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Poise, Not Posture - Don't Try To Stand Up Straight!

22/06/2016 10:11 | Updated 22 June 2016

We're being inundated with articles these days on the benefits of correct posture and how to achieve it, but nothing makes you tense up more than trying to adopt a "correct" posture and trying to be "right". Throw away the idea of an idealised posture that you need to maintain, it's not the solution for avoiding or overcoming your aches and pains. Natural posture is a loose and dynamic activity. It has been said that your best posture is your next posture, so don't hold on to it. In fact, do away with the word posture altogether and replace it with the word poise, it will get you in a better frame of mind to find the quality you're after. Posture is a shape, poise is a quality, a state of mind.

After millions of years of evolution you can rest assured that your postural reflexes work well enough if you don't interfere with them. You could say good posture is simply a lack of bad posture. Although good and bad are such judgemental words. You either have poise or you don't.

The skeleton is an inherently unstable structure, our bones are not like a block of bricks stacked one atop another that hold us up. Left on it's own the skeleton simply collapses, it's our postural muscles that keep us up, not the skeleton. It's a bit like a tent (bare with me), it's not the tent poles that keep the tent up but the guy ropes. Well, they work together obviously but you get the point. And if you fancy having a deeper academic look into that idea have a look at tensegrity (a portmanteau of 'tension + integrity' created by renowned inventor Buckminster Fuller), which NASA are now studying to help with robotics.

Standing is basically a balancing act, and anything that's balancing needs to be able to readjust, to move. So standing is a movement activity. As is sitting for that matter. If there's no movement it's at rest rather than being balanced, and this is only possible when lying, reclining or collapsing. Standing is no less dynamic than walking, running or jumping, it's just more subtle. When going from standing to walking, for example, you go from movement to movement.

Alexander Technique and posture
                           Image used with permission by depositphotos.com

Ironically we gain our stability through our inherent instability, which probably sounds counter-intuitive. In what a client of mine called an unstable equilibrium, our ability to keep readjusting in gravity is like a willow tree bending in the wind. A problem I see regularly with older clients is that their fear of falling increases their chance of falling as they tighten up to erroneously find stability. It's like trying to stand a pencil on its end. And I think one factor that makes sitting harder for many is the reduction in instability as the legs are taken out of the equation.

So what interferes with your postural reflexes? Lifestyle and habit. We have an organism that's evolved for an environment that most of us in the West haven't seen for centuries. We slap ourselves on our collective backs for being so clever in creating this modern environment but we never got round to learning how to deal with it. I'm not saying for a moment we need to give that up, but we do need to be more mindful of how we interact with it and recognise the power that our habituated responses to it may lead us astray. There's no strength training required, it's about coordination and awareness. Understanding how the head balances on the spine is a good place to start which I've written about previously. As is improving your spacial awareness and being mentally out and engaged with your environment, and not narrowing your attention.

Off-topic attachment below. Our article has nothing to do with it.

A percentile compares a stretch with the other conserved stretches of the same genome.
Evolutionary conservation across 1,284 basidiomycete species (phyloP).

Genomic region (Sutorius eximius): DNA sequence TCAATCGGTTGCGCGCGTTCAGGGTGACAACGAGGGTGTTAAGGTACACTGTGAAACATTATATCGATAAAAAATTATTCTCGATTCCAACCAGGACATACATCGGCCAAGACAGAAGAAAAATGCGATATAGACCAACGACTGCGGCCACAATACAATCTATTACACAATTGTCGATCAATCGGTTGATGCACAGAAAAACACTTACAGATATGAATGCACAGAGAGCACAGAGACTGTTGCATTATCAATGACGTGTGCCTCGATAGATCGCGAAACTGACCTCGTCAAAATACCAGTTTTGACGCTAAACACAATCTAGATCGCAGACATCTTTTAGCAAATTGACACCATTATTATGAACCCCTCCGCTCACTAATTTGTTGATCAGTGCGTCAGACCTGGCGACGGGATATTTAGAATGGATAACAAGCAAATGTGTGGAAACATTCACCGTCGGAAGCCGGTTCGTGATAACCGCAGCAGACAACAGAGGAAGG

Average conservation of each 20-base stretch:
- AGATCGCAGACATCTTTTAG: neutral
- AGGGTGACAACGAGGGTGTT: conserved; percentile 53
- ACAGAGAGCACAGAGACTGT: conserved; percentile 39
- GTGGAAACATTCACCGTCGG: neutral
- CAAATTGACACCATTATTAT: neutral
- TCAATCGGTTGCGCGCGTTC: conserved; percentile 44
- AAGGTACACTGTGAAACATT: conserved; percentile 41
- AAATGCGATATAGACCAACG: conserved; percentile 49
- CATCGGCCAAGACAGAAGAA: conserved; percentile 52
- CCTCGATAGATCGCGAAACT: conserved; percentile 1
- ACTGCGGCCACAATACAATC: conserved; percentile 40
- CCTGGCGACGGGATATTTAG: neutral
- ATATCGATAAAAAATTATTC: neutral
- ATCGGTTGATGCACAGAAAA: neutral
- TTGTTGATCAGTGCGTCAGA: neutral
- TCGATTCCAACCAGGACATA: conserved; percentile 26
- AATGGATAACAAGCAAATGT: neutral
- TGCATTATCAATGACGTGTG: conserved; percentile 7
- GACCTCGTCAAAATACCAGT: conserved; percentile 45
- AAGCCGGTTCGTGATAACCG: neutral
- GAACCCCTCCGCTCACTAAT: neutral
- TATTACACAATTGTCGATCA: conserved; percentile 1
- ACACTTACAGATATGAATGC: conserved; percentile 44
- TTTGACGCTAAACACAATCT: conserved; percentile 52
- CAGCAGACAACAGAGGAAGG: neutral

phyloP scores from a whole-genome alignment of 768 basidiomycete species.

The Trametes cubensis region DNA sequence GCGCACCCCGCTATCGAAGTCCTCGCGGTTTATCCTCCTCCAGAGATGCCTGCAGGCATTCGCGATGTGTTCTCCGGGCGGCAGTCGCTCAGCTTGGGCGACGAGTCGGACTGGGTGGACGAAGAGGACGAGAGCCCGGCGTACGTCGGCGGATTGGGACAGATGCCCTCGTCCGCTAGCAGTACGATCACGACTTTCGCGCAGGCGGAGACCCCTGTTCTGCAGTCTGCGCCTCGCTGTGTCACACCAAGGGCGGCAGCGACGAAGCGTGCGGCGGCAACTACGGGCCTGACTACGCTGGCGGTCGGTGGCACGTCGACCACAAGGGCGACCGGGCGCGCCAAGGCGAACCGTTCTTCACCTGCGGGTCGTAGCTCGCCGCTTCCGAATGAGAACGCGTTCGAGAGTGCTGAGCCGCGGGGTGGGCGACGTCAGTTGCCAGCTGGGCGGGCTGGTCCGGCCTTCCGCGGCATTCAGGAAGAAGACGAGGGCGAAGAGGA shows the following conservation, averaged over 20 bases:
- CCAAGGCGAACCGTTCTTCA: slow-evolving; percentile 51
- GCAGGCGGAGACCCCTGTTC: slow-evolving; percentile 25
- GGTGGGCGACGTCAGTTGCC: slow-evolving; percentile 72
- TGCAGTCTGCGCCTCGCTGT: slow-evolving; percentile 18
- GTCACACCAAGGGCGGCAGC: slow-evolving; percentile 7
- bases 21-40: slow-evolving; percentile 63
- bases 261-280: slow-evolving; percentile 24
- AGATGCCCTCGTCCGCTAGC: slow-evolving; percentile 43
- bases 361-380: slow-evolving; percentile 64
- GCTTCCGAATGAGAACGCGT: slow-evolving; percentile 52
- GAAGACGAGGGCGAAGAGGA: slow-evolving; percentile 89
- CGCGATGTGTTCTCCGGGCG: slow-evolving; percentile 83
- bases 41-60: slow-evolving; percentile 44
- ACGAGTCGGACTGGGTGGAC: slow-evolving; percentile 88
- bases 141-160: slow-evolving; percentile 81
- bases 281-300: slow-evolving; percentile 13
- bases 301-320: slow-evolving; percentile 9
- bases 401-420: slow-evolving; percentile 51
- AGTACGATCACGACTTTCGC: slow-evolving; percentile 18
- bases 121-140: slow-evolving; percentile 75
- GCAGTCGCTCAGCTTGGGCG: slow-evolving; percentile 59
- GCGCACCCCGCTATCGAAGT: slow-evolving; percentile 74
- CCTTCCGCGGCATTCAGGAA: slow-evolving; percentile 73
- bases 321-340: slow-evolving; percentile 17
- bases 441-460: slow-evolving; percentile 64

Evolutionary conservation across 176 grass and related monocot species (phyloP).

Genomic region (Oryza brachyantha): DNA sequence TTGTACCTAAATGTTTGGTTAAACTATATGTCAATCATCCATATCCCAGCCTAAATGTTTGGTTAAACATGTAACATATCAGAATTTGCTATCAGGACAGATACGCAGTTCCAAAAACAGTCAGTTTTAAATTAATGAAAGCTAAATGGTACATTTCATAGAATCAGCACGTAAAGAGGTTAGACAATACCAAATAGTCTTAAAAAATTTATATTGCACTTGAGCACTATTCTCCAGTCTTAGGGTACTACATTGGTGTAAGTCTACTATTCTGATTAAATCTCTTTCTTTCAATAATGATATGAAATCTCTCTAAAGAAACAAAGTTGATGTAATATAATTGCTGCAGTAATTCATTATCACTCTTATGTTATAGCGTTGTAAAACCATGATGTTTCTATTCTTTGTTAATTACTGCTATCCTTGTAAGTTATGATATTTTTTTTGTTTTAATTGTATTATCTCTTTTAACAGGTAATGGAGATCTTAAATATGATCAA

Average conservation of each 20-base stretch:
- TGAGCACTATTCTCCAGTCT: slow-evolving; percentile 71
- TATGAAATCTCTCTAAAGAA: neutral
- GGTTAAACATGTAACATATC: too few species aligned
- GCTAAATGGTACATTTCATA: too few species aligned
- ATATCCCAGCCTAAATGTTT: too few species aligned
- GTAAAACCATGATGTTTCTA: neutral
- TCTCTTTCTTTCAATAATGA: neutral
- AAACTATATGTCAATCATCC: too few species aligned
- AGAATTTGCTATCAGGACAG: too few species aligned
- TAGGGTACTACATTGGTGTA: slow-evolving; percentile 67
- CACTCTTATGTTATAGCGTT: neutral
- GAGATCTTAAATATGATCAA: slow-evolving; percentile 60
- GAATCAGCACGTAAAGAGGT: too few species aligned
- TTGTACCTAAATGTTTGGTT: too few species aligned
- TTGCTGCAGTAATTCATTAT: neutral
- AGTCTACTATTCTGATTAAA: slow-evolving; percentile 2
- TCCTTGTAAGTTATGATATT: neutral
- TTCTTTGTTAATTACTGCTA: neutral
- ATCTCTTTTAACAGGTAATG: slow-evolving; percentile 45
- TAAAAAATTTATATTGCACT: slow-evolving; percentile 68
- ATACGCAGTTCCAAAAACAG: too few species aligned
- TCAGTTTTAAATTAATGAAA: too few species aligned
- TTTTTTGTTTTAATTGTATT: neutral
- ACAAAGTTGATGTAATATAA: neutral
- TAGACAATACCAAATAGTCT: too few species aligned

A common suggestion, and a real bugbear of mine, is to imagine a thread or balloon attached to your head, and I have one thing to say about that, just don't! It tends to cause you to "try" and "do" which always implies additional effort. If you're really wedded to the use imagery a sense of renewed up flow such as a fountain of water buoying your head in a light and lively manner is closer to the quality of poise. A marshalling of your energies upwards along your spine. But ultimately any use of imagery is an affectation, artificial and not the real deal.

This is, in my opinion, why wearable tech, despite being popularly crowd funded , doesn't work. They don't aim to improve poise, only posture. And from the real life reviews I've seen people find this unhelpful and distracting.

You may have noticed that I haven't provided a picture of correct posture, that's on purpose so as not to encourage you to maintain it. Lose the idea of a correct posture, it's too rigid and encourages stiffness. If you want to work on your posture, don't strengthen your muscles, strengthen the agility of your thinking in activity. Be all poise, no pose.

"Poise the Soul and the whole muscular system is in action to poise the body"
Moses True Brown, 1886

This blog was originally posted here.

The Alexander Technique has been clinically proven for back pain via an NHS funded, gold standard randomised trial. It was performed by Southampton University and their results were published in the British Medical Journal.

It is also endorsed by Backcare.org.uk, a lottery funded organisation.

World wide resource for the Society of Teachers of The Alexander Technique: www.alexandertechnique.co.uk

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